The next morning we left Chetwynd, driving past a massive lumber yard which seemed larger than the town itself.
Bound for Dawson Creek, we took another long windy road, now in the comfort of our late-model rental van. The landscape had changed considerably over the course of our travels. From the fertile farmland of the Fraser Valley, to the arid terrain of the Thompson Okanagan, to the rainforests of BC’s coastal areas. Now that we were staying near the same latitude, the amount of vegetation didn’t change as drastically, but the actual trees and plants were different. We also hit our first patches of rain. As the rain slowed, we spotted a pipeline at the side of the road, and stopped to take a closer look. Although there are a number of pipelines throughout the province, they’re generally hidden away from view, so this was a unique opportunity. Up close it was surprising how large it was. I don’t know what type of fuel it carried or what line it was a part of — there was no signage — so we simply observed, grabbed some images, and moved on.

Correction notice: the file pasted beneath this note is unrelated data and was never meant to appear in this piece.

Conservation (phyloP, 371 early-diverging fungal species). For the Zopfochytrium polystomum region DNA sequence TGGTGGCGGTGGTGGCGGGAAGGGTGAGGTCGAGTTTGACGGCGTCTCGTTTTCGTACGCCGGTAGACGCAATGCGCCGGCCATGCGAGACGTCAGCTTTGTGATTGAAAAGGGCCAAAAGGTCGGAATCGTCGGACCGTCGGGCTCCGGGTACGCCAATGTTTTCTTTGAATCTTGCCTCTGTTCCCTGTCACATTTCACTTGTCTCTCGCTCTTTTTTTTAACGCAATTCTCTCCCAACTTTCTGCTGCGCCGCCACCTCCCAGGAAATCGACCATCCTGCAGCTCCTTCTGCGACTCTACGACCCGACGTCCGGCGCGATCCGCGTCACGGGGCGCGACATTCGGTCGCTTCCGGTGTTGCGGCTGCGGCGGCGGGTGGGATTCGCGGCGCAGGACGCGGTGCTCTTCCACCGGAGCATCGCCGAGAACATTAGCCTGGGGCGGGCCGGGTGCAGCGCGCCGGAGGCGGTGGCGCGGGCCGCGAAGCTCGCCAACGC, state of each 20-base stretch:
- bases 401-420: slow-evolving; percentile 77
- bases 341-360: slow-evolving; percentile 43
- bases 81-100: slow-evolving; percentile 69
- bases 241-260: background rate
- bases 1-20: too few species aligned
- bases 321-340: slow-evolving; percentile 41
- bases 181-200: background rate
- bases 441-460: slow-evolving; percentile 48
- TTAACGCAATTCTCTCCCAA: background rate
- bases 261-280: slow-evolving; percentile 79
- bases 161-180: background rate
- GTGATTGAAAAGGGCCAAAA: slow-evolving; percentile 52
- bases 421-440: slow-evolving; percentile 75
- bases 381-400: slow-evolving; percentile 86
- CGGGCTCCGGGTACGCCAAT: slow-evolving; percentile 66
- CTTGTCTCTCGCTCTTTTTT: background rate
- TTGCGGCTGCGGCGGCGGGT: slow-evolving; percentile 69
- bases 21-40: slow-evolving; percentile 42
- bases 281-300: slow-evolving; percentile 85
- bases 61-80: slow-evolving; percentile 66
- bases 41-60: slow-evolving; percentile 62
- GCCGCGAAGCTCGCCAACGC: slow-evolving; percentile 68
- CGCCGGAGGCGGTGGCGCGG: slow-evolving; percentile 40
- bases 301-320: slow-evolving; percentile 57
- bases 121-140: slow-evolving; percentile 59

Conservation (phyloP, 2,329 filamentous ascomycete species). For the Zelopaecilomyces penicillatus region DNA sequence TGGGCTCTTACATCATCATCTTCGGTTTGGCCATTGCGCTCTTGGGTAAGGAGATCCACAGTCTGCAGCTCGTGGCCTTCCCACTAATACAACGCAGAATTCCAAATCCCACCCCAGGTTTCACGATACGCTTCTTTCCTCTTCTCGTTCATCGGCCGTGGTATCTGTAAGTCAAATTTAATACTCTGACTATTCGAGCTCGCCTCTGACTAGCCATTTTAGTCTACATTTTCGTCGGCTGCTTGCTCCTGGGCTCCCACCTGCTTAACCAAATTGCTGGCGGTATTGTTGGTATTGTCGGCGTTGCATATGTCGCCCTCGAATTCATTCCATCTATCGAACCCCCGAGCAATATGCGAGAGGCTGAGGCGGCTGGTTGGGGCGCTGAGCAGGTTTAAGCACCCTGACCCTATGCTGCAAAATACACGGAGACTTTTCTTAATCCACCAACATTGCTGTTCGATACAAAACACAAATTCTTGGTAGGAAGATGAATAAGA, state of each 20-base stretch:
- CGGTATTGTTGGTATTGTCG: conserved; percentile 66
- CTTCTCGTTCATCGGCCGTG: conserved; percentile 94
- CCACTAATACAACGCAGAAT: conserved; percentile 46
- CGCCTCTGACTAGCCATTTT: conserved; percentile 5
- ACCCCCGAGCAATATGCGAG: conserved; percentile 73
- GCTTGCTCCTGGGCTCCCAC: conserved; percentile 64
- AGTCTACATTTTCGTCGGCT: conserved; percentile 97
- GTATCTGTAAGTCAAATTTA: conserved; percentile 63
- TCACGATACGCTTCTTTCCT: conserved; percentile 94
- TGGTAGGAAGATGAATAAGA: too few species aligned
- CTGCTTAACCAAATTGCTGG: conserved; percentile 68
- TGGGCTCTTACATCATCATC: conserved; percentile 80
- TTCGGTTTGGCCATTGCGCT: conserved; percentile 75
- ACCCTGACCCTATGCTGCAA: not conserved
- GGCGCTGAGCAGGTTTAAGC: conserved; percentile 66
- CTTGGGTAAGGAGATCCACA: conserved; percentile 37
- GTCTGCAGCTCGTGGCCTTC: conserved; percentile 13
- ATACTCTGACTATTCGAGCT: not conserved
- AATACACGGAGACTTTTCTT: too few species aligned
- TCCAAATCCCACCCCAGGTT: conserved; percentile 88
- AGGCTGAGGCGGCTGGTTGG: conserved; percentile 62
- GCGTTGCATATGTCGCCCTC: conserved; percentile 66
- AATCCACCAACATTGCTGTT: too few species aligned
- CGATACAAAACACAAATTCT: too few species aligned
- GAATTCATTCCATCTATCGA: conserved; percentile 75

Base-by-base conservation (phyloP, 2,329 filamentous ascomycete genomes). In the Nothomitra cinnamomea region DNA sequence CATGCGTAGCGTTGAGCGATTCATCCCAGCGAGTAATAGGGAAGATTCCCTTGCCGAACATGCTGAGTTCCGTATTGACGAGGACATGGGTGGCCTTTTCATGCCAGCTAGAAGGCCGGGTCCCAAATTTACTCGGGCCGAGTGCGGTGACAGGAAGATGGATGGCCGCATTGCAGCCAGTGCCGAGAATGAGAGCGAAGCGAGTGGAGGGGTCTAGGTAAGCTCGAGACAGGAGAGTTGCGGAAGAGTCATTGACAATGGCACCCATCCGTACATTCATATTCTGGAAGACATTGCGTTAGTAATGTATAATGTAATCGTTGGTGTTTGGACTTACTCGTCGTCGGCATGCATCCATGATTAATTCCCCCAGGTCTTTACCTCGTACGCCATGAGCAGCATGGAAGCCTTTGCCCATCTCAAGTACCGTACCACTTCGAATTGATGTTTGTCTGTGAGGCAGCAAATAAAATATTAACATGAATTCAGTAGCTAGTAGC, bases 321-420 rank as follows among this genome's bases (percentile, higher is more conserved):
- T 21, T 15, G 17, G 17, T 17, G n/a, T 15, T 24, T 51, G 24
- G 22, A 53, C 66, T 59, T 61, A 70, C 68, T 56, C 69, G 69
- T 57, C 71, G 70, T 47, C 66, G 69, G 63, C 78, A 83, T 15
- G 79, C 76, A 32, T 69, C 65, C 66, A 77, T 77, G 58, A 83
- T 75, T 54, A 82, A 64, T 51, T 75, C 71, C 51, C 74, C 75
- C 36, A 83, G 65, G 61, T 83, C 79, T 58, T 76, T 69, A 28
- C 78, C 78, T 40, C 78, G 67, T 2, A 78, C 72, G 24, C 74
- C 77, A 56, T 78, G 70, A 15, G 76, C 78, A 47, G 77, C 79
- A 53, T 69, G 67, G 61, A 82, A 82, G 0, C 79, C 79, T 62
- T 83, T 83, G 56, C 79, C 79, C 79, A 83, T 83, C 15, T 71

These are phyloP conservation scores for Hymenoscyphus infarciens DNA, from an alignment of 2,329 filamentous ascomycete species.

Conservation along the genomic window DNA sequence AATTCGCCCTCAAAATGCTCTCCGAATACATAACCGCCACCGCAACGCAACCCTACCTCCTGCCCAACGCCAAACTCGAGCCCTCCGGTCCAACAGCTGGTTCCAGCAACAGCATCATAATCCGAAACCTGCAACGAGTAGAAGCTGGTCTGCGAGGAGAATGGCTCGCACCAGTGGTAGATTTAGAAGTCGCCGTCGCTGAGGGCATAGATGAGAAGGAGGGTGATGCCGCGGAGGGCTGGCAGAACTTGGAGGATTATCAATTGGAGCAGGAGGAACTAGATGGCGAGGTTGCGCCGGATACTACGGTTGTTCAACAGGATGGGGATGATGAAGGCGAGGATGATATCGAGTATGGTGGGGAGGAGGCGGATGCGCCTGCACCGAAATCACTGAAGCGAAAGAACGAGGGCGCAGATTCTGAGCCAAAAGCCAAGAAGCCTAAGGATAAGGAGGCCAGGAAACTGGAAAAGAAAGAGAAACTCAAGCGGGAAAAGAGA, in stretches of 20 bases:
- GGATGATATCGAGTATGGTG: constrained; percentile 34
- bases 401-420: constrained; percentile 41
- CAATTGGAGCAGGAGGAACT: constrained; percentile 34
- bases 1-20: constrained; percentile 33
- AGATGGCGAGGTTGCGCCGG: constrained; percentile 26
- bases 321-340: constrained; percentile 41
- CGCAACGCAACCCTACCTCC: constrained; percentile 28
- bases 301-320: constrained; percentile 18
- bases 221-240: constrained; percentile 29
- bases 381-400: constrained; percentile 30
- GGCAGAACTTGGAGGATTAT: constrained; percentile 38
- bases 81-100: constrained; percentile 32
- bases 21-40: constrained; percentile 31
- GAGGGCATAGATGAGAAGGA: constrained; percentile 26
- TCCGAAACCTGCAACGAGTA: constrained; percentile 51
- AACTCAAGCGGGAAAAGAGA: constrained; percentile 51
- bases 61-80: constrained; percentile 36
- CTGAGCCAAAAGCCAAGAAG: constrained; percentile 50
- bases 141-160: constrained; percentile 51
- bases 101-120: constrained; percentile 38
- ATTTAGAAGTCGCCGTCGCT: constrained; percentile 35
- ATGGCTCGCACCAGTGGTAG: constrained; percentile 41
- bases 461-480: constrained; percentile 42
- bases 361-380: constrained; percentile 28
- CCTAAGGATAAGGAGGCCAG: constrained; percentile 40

By late afternoon, we were nearing Dawson Creek. As we approached, the first things we spotted were the wind turbines, high on a ridge that stretched for miles. We didn’t know the route to the wind farm, but the turbines were at such a high elevation that we were able to use them as our north star. As we traveled closer, we managed to get a bunch of shots of the turbines from different angles. When we finally started ascending towards the ridge, the van nearly got stuck, as the road was extremely muddy and full of potholes, but we finally made it to the top where we were able to get some stunning images of the turbines in action. We could not believe the massive size of these apparatus in person. It’s difficult to convey the massiveness of the machinery, but one way to put them into perspective is through a photo that I captured. One turbine blade had been removed and loaded onto a semi-trailer for repair. On its own, the one blade was the full length of an extended flatbed!